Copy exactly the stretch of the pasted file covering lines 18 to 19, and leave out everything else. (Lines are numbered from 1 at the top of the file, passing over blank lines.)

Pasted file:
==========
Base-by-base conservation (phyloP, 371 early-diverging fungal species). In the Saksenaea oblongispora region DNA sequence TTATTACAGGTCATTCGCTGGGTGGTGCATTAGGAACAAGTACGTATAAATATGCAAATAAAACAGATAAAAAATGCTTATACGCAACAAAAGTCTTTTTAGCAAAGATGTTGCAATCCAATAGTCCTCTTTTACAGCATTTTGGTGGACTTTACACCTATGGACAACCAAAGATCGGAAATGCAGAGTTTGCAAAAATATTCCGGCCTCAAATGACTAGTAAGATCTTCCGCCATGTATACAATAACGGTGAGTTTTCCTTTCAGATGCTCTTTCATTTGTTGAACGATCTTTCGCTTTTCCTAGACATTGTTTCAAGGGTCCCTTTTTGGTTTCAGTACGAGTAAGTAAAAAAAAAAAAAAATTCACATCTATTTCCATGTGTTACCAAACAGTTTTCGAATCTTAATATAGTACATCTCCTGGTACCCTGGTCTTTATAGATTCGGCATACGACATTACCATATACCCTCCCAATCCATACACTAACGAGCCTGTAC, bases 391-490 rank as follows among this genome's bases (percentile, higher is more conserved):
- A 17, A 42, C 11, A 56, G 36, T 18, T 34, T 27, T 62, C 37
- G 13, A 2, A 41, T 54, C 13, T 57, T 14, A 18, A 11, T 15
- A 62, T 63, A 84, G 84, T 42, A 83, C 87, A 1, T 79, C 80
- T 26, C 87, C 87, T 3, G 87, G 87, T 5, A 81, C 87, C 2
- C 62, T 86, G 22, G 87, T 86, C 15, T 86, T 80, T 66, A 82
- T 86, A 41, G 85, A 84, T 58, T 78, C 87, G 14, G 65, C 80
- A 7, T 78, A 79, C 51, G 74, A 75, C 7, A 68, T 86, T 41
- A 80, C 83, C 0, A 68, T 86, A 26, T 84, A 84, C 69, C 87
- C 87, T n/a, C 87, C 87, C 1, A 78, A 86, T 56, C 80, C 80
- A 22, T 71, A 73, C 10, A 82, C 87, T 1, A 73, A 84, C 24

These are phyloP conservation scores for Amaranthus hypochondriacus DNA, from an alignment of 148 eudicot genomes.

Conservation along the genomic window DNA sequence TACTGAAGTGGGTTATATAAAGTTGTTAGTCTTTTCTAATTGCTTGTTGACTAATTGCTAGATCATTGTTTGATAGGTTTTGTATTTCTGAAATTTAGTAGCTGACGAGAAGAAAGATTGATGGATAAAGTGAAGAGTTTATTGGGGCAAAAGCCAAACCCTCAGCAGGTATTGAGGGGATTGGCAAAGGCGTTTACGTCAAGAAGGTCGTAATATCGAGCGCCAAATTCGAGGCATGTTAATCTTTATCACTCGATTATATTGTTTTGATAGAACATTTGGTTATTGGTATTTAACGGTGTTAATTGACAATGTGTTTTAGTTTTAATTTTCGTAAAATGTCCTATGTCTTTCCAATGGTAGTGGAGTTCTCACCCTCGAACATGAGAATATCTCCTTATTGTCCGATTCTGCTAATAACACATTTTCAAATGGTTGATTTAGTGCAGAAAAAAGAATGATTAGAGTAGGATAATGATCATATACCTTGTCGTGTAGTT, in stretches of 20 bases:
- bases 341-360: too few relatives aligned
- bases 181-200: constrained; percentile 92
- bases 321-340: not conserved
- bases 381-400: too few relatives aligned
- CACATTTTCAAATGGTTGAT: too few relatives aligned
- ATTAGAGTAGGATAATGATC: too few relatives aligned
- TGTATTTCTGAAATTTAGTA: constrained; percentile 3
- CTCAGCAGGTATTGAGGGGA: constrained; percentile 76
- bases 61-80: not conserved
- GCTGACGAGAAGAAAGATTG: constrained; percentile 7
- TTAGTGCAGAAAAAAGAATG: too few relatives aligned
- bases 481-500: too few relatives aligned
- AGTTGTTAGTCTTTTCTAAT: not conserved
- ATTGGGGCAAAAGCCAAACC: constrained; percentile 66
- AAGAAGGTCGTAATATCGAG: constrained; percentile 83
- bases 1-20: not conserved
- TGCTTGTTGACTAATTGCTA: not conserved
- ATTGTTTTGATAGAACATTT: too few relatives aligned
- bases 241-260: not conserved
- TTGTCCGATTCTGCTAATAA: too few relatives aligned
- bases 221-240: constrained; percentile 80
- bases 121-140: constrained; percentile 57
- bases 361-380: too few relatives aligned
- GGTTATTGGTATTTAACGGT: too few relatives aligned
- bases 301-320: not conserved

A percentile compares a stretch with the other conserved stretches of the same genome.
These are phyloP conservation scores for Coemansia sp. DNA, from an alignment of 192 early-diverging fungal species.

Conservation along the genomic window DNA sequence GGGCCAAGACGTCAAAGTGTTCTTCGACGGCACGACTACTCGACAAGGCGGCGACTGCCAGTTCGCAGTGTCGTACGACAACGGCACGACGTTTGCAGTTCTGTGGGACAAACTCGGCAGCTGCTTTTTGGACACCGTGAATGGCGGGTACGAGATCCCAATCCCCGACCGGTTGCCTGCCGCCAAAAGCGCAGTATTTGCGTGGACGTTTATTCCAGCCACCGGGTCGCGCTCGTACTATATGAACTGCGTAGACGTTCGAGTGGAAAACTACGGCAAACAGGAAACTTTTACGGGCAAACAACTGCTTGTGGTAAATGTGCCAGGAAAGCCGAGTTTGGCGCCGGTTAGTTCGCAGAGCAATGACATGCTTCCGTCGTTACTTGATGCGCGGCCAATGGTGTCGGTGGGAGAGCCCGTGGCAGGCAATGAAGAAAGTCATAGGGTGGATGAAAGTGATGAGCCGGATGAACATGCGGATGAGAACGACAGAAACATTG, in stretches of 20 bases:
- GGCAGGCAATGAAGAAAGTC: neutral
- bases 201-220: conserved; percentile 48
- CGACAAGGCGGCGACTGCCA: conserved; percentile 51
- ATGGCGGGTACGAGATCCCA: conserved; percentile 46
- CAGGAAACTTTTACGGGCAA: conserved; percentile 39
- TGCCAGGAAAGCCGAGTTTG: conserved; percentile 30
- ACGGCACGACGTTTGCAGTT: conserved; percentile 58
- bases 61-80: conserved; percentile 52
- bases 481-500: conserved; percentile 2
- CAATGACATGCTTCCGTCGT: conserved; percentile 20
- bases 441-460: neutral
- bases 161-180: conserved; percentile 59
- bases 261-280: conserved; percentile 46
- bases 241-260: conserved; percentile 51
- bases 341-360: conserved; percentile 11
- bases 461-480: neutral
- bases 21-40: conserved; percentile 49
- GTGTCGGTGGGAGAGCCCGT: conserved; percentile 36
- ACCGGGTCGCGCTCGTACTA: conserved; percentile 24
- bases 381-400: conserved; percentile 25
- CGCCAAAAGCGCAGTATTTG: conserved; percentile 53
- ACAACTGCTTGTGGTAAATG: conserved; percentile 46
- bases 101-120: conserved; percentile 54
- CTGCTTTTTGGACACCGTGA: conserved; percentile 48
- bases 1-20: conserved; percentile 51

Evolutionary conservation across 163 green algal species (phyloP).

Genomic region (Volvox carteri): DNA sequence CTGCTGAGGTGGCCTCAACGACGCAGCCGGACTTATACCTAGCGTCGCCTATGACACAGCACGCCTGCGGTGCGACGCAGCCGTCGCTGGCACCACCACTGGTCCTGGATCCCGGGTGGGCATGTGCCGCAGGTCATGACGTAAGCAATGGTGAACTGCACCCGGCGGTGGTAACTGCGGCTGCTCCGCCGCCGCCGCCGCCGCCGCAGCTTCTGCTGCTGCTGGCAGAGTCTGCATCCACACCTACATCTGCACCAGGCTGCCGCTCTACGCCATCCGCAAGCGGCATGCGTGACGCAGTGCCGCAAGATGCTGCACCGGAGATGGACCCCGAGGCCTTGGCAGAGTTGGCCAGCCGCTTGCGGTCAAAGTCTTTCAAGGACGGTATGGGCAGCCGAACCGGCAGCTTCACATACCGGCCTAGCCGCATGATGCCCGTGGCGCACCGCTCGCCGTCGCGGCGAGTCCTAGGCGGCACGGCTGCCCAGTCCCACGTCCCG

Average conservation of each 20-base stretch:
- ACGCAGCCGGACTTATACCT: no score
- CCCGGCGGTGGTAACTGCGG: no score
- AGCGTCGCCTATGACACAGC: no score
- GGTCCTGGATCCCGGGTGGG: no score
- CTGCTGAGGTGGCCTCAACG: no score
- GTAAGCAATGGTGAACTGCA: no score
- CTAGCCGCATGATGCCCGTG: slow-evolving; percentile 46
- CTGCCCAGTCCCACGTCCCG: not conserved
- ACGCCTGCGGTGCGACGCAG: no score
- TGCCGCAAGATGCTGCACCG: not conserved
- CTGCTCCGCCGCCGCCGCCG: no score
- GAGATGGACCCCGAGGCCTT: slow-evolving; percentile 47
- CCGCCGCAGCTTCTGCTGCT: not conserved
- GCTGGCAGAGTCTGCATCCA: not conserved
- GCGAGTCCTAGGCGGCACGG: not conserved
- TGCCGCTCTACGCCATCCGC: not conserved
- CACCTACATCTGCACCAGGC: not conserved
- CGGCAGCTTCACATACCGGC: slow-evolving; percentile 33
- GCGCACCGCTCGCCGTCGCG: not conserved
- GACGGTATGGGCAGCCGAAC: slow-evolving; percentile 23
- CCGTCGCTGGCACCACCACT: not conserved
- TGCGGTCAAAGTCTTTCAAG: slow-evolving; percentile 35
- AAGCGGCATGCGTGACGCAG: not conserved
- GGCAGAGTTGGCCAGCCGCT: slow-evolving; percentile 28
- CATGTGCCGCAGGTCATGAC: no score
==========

- CACATTTTCAAATGGTTGAT: too few relatives aligned
- ATTAGAGTAGGATAATGATC: too few relatives aligned